If you wish to go to the current Fangoria site, you may click the top logo, "Home" or "News" links. Or click here.
This is gonna be a bit of a quickie because 1) practically the entirety of ALTITUDE (on DVD and Blu-ray this week from Anchor Bay) takes place on a small eight-passenger plane, and as a result 2) the limited space for the story to function in allows for some nifty surprises. Since there’s not much monster action, there’s…really not much to talk about without giving the non-monster stuff away. And since the monster’s origin is one of the flick’s biggest tricks…well, you get the point. What I can do is tell you the plot and introduce the characters!
AUTOPSY’s Jessica Lowndes is Sara, a lovely young thing with a fresh pilot’s license who is giving a few of her chums an airborne lift to a—buuuuurrrrp—Coldplay concert. Though Sara’s mother was also a pilot who met her end during a failed flight, Sara is nevertheless confident in her ability to get her friends safely to the—urp—Coldplay show. Her passengers include her relentlessly skittish boyfriend (Landon Liboiron), who acts like flying includes being stung by scorpions; her emo-haired musician cousin Cory (Ryan Donowho); best friend Mel (Julianna “perfect nipple placement” Guill); and Mel’s wretched boyfriend Sal, played so obnoxiously by Jake Weary that I’ll cross the street if I ever see him coming.
Award-winning comics artist Kaare Andrews makes his feature-length debut on ALTITUDE after directing many shorts. Indeed, a copy of an EC-lookin’ comic book (WEIRD TALES) makes an appearance and has some significance, and the film itself feels EC-ish in spirit and delivery. Gore and T&A are absent, but that’s fine—this story, equal parts tense and silly, doesn’t require such visual accessories. I’ve heard and read others’ comparisons of this flick to THE TWILIGHT ZONE, and that ain’t far off, either.
When the plane suddenly gets sucked into a bitch of a storm and Sara can’t regain control of the craft, arguments and anxieties immediately flood the plane. The resulting tension works almost perfectly, aside from you wishing the shouting, bullying, letterman-jacket-wearing Sal would die, die, die as soon as possible. Thanks to this utter douche of a character yanking me out of certain scenes, I wasn’t completely on the edge of my seat, but I was leaning forward pretty far off the couch at times.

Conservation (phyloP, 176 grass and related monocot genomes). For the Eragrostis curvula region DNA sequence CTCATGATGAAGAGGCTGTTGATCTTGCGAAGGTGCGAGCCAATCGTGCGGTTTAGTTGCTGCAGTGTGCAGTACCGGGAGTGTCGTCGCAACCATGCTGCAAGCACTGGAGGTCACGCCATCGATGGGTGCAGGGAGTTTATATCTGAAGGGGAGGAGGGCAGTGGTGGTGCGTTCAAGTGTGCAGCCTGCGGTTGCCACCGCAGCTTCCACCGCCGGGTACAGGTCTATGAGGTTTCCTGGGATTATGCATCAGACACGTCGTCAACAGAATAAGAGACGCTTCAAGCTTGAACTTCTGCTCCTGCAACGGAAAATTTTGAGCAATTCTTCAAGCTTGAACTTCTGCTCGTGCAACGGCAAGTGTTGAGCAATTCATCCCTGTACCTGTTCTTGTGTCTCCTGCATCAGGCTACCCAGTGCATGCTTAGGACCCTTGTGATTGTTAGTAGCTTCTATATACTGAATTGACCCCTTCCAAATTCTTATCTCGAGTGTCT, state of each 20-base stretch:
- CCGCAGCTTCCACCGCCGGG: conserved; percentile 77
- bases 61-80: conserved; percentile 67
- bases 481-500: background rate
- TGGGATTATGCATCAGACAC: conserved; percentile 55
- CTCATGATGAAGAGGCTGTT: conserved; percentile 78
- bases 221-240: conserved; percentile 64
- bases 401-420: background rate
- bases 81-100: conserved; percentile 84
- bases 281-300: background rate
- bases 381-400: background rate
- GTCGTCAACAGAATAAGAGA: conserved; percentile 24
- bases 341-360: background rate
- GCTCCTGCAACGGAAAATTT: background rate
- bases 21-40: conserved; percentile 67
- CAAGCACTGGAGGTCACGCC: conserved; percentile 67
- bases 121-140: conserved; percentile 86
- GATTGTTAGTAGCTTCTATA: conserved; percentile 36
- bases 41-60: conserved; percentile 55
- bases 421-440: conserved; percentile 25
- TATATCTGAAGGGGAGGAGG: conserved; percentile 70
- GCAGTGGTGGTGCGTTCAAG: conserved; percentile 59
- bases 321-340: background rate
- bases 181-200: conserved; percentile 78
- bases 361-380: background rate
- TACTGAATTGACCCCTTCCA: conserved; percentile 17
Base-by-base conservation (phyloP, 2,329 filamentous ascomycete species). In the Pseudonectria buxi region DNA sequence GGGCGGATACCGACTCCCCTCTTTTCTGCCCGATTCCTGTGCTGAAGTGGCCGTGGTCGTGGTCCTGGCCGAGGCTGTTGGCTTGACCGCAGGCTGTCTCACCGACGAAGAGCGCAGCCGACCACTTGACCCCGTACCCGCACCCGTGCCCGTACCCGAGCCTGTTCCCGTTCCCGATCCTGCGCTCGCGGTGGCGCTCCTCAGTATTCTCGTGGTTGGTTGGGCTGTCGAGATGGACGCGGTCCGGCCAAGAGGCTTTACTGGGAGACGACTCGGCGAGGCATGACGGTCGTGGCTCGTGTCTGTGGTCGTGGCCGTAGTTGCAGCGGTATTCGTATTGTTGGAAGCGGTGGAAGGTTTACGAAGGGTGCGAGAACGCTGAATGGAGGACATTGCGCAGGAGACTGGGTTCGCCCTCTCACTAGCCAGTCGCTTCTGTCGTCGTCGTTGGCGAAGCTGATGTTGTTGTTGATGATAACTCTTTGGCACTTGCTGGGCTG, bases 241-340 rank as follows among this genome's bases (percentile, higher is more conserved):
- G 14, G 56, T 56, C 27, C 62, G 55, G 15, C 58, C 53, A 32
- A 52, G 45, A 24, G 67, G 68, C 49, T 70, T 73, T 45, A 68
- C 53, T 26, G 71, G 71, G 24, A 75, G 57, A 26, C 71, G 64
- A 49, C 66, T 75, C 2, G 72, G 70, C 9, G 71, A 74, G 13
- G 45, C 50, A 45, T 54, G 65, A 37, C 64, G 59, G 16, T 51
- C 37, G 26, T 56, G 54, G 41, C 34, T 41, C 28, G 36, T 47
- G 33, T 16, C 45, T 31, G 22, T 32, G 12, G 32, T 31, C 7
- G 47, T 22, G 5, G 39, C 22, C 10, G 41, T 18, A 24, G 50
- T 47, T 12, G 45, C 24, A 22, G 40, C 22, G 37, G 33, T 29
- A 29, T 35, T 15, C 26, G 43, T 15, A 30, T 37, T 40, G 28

As mentioned above, the midair monster doesn’t have a lot of screen time. When I did get a good look at it, however, I decided that the beast deserves to join the ranks of other creatures I wish I could have plaguing my house all year. I wouldn’t mind ducking tentacles all day and night as long as I could see this thing, up close and personal, anytime I wanted. I realize I’m being vague about the behemoth’s appearance, but I went in blind and was glad I did.
The discs’ 2.40:1 widescreen and 5.1 audio are fine by me—for a movie with constant lightning crashes and thunder and airplane hums, the sound design works without being irksome, which it very easily could’ve been. The flick’s images are sharp enough to help you forgive some of the clumsier CG FX; you’re clearly watching a mid-flight monster movie on a budget, but it looks pretty damn good for being just that.
The extras lead off with a solo commentary by Andrews, who capably details the film’s creation from A to Z, including achieving the FX despite the budget, alternate scripts and tweaks, etc. It’s a fun chronicle to listen to, due to moments like the filmmaker claiming he chose a largely blue color palette because he wanted producer Ian Birkett—who is colorblind and cannot see green or red—to enjoy watching the movie. My favorite bits were hearing about the tricks Andrews used to pull off the plane FX, both inside and out of the craft.
A four-part behind-the-scenes documentary is well-put-together, featuring interviews with all involved. It’s cool to see some of the tricks Andrews discussed in the commentary and hear from other folks, though you might catch some crossover stories here—just a heads-up. What’s really interesting is to see how well Andrews handled his feature-length debut—never once in the interviews or on the set does he seem rattled at all, and in fact he makes shooting a movie look just as easy as you please. Those hungry for monster stuff may wanna skip to the “Post-Production” segment, though this nifty bit—like the film itself—is very light on highlighting the critter.
DVD/ Blu-ray Reviews
JOIN OUR COMMUNITY AND BE THE FIRST TO KNOW ABOUT NEWS, CONTESTS, EVENTS AND MORE!
All contents © 2011 Fangoria Entertainment